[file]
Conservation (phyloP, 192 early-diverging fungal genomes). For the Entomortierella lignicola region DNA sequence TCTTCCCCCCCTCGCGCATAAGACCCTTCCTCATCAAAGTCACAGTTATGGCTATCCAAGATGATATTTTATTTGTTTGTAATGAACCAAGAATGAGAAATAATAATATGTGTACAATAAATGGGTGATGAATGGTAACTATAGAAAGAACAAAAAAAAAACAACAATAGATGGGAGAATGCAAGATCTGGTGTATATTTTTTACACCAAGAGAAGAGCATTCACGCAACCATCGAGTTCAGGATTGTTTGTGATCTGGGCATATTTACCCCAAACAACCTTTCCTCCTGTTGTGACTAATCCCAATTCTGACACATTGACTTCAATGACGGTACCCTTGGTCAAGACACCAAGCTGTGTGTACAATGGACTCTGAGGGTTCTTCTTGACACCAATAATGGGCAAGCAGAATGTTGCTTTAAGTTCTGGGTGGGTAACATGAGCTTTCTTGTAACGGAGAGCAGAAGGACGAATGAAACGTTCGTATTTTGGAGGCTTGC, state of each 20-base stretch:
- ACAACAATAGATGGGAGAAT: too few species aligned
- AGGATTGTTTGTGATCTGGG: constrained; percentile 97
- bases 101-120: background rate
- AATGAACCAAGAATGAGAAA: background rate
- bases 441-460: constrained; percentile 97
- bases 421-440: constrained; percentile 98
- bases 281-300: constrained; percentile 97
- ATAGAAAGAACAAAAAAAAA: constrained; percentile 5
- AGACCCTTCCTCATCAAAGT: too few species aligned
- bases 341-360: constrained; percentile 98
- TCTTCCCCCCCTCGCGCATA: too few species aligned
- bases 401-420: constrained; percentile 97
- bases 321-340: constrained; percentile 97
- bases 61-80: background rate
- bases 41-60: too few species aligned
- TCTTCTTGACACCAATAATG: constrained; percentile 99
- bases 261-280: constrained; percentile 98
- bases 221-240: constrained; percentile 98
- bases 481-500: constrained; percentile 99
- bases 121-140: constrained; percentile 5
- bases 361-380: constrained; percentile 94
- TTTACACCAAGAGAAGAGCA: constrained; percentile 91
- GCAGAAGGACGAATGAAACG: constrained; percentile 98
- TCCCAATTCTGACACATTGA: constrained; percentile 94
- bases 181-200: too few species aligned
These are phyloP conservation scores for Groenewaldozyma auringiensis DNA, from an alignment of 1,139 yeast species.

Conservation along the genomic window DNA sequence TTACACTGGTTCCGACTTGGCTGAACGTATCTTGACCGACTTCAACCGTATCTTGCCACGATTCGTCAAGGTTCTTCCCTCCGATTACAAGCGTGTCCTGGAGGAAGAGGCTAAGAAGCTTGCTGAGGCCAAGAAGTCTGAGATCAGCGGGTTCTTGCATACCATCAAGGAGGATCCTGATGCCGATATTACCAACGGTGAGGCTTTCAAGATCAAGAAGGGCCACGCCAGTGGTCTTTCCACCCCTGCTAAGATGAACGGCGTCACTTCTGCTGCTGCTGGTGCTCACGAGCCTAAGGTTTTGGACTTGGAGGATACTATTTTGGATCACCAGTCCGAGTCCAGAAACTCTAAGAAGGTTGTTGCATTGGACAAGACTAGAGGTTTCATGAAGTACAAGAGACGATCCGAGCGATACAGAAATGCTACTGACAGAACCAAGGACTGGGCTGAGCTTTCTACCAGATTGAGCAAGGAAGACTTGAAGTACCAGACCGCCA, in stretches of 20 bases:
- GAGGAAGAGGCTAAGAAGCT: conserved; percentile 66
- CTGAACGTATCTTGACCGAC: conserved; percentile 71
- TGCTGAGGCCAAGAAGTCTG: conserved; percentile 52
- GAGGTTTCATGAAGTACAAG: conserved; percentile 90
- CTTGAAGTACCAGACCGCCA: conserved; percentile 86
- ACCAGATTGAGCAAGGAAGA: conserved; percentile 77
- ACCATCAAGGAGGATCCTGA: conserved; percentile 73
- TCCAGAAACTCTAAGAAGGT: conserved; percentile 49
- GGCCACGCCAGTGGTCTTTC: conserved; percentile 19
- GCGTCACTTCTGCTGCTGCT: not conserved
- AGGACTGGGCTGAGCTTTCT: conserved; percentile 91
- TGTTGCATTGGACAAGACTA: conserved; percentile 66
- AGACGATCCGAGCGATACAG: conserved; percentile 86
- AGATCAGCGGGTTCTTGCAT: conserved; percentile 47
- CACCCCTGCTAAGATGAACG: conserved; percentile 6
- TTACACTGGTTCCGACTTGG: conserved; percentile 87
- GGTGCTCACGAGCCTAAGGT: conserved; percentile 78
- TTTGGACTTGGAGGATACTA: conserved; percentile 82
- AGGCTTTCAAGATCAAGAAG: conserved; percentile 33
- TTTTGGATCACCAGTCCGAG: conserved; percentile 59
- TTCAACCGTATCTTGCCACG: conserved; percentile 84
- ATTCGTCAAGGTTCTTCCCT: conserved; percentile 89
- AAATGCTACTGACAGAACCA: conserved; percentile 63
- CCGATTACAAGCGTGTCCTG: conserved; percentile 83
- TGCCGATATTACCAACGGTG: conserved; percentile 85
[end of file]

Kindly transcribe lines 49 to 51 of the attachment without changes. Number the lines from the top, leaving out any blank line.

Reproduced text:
- TTCAACCGTATCTTGCCACG: conserved; percentile 84
- ATTCGTCAAGGTTCTTCCCT: conserved; percentile 89
- AAATGCTACTGACAGAACCA: conserved; percentile 63